I had never spent a single New Years outside of California. At least not until 2017 rolled around. Since my program in Nantes, France began on January 3, I decided that it would be cheaper and more fun to spend some time with my friend in London before making my way to France. Did I mention that this is my first time in Europe?
My journey began in London on a cold and cloudy day. I knew that Europe would be cold, but having lived my entire life in SoCal, I did not even know what cold was. For New Years, I spent the weekend with my English friend and her boyfriend in their house in Essex, which is not too far from London. I was not able to do the stereotypical tourist activities, but I got to see the real everyday life of this region.
When my time was up in England, I was back in the airport again. This time it was very different. In Los Angeles, I was surrounded by English, but the second that I got to my gate in London, I was surrounded by French, and all English had disappeared. I took four French classes in high school so I was very confident in my ability to speak the language. However, this confidence was completely shattered when I got into a taxi at the airport in Nantes. He said Bonjour and then I did not catch a word after that. Good thing he spoke English as well.
As I write this, I am two weeks into my time in France. I am happy to say that I have improved my French skills. I still struggle when they speak too fast or they use slang, but I have plenty of time to improve. Since arriving, I have explored the city, settled into a normal life, and attended a few classes. In doing all of this, I have discovered a lot of differences between San Diego and Nantes.
The first difference that I noticed upon my arrival was that the city of Nantes is behind when it comes to technology and their reliance on it. This was apparent for their public transit system and cell phone companies. The system here in Nantes relies on buying small paper tickets that must be stamped every time that you use the tram. If you would like to buy a month pass, then you must buy a different paper ticket that is valid for only one calendar month which means everyone lines up at the beginning of the month to buy these passes. It feels like there could be a much better system.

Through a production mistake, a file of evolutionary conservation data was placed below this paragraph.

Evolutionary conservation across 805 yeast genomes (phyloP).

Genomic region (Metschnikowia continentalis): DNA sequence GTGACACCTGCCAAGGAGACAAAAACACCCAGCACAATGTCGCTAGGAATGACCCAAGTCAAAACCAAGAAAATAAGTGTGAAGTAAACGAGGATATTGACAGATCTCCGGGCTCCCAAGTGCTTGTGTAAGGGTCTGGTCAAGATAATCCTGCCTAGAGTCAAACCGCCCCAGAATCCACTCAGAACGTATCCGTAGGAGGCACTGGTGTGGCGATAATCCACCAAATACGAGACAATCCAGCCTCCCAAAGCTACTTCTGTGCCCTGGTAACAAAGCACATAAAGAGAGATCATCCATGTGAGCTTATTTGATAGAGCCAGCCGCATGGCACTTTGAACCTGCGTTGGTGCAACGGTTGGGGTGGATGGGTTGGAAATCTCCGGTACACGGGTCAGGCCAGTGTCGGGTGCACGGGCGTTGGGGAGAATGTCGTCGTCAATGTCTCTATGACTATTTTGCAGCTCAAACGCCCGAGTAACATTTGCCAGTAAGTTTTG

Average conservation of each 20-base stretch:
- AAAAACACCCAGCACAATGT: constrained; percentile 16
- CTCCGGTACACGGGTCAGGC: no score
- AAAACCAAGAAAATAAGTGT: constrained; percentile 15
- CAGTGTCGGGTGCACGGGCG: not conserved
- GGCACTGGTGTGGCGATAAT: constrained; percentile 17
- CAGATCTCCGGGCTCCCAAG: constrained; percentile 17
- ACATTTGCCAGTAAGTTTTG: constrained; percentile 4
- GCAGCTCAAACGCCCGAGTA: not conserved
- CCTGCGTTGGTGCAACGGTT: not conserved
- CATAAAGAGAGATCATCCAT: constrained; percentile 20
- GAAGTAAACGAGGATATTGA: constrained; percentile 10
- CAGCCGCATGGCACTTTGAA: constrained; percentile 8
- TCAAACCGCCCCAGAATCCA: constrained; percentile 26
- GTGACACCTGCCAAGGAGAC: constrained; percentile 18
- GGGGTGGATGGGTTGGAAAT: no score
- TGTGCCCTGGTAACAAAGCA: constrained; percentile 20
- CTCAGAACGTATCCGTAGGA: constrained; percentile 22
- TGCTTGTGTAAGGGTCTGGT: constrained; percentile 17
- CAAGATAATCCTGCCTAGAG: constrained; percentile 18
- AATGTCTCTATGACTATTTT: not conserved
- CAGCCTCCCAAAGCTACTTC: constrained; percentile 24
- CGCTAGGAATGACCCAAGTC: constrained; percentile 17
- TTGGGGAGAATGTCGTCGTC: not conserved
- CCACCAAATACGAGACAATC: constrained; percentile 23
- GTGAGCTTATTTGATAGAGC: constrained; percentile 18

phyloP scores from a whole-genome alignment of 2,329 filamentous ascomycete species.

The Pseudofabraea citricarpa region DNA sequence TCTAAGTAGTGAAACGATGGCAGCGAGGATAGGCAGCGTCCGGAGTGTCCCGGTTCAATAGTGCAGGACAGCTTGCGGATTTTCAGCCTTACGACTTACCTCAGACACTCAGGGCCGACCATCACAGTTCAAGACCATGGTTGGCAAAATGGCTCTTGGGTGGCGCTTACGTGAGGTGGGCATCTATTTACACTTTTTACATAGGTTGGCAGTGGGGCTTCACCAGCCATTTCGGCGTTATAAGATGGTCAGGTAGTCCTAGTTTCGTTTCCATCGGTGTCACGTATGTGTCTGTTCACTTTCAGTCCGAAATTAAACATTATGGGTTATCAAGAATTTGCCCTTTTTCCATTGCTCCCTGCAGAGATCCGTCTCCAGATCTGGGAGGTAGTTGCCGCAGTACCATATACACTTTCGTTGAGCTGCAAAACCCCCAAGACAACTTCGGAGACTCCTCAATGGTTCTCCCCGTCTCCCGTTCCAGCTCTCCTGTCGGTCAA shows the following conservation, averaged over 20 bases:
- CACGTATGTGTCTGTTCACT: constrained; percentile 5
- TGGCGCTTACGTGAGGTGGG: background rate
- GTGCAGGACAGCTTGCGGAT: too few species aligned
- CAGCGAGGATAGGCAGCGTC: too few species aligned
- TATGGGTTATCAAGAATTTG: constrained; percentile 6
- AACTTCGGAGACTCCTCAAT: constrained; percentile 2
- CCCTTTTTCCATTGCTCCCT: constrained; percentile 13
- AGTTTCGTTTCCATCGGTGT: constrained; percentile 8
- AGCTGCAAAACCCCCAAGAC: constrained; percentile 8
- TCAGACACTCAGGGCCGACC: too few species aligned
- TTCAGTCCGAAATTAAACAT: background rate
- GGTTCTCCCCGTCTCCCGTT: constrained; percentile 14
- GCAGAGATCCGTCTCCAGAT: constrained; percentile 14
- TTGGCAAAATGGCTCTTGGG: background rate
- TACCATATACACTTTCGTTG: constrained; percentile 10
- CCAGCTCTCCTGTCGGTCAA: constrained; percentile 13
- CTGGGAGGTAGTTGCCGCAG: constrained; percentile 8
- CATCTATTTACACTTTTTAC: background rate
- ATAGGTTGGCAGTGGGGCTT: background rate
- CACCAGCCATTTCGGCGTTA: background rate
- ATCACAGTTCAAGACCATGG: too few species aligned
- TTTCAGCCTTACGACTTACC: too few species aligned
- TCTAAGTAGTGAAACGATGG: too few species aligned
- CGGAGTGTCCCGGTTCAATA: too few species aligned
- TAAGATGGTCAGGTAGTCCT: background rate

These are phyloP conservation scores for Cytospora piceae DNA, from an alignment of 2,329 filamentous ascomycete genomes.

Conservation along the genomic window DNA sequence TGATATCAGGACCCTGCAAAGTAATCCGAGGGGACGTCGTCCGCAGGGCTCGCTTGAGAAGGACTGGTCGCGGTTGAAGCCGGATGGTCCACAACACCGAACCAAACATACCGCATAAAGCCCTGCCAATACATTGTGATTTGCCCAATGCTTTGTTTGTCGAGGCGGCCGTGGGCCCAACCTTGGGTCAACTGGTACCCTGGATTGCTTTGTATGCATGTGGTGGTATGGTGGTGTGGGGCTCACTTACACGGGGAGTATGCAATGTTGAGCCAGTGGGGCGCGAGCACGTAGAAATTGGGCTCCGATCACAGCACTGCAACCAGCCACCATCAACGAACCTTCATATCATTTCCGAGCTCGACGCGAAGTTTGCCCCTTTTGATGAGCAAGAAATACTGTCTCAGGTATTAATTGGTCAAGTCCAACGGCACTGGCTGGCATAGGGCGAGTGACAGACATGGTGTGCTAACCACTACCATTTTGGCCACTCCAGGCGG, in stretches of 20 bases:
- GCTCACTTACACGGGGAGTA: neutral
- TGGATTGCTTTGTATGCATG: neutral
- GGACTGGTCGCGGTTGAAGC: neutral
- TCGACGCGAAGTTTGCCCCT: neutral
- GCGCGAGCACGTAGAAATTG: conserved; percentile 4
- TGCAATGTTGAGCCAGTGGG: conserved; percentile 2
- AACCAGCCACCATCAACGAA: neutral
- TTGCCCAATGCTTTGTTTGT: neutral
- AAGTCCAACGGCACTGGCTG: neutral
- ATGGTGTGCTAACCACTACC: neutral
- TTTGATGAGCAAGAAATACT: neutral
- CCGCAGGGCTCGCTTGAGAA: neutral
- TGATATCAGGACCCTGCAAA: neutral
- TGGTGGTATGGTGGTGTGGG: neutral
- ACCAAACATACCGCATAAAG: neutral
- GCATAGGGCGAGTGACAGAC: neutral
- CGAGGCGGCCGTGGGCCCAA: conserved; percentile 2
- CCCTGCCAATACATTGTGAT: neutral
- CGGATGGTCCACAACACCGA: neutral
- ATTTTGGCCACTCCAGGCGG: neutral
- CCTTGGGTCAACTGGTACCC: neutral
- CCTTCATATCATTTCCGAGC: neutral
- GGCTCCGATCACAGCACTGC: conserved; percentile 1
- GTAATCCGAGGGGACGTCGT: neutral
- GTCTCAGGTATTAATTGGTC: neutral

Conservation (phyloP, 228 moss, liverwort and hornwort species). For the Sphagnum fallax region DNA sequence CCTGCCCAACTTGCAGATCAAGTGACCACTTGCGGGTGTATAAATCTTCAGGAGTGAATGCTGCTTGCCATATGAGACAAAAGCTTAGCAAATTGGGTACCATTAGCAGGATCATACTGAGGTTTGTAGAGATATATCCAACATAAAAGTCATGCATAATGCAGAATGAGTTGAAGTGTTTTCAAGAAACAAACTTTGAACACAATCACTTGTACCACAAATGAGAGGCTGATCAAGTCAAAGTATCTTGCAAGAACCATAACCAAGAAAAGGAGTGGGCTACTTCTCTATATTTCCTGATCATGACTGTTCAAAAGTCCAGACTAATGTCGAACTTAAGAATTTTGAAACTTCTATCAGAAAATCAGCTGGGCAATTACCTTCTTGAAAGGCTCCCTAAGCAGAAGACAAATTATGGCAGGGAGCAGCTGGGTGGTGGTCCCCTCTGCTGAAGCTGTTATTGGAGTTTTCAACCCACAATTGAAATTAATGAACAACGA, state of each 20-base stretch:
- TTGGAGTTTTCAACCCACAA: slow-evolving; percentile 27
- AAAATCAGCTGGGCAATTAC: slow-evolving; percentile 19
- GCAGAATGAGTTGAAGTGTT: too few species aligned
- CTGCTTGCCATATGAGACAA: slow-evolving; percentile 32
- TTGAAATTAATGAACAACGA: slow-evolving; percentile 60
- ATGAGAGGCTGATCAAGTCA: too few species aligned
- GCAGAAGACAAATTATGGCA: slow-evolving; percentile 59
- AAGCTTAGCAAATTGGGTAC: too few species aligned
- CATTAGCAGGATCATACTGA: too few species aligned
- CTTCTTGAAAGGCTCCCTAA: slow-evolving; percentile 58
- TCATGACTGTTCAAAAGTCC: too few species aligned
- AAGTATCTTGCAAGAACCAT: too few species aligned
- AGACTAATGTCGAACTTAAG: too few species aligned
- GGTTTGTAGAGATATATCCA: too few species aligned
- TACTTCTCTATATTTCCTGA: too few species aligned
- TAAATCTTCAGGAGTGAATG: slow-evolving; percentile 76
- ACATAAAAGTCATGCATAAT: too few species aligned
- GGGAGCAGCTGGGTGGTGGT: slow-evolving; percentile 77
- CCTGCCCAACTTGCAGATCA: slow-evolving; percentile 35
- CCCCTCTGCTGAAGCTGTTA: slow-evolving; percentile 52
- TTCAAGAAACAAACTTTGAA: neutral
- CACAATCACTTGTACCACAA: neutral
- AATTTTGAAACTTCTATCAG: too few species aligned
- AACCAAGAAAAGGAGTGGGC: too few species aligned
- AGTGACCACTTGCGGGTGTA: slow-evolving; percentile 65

Another difference that I have found is that buying a cell phone plan is very difficult compared to America and Australia. In America and Australia, it is very easy to insert the SIM card into your phone and be ready to go. In Nantes, however, we had to fill out a lot of paperwork, buy the SIM card, and then buy a recharge separately. This meant that we had to turn on our service manually. Along the way, my friend Mark and I did something wrong which caused the activation to fail, and the store could not help us. This meant that we were shorted our service for the month. Add a language barrier, and it has made the transition to France very difficult to handle. I would say that this is exponentially harder than my transition to my program in Australia that I did last semester.
Now coming to Nantes has not been all bad by any means! Despite the difficulties that have come with trying to figure things out, I have been having a great experience so far. I have seen amazing sights such as the “Machines de Nantes” which includes the elephant pictured below. That elephant actually walks around Île de Nantes which is an island in the south of the city.
The city is very beautiful, and I have enjoyed looking at the way that it was built. Add the great food and wine, and it has been a great time. Even the cheapest wine here tastes better than most wines that I have had – though I have not tried all that much wine. The bread is also oddly amazing. One euro can get you a fresh baguette from the bakery, and it is so good you can eat the whole thing by accident.
Contrary to the stereotype, the people here are also very nice. They have all been very welcoming and helpful in my time here.
The best part, however, has been meeting people from around the world. I have made friends from Canada, Italy, Colombia, Mexico and France. All of them have been showing me bits and pieces of their culture. For example, when talking to the Italians the other day, they told me how there are big differences in the way that people speak from region to region. It is so different that it is almost an entirely different language all together. Also, their hand gestures are not random, and most of them have specific meanings that correlate to what they are saying. I am pretty proud to say that I am pretty much fluent in “Italian sign language” now.
In my next post, I will start to look at the French culture and how their school system is different to San Diego.
Daniel Haberman is a marketing major. He is studying in Nantes, France during Spring semester.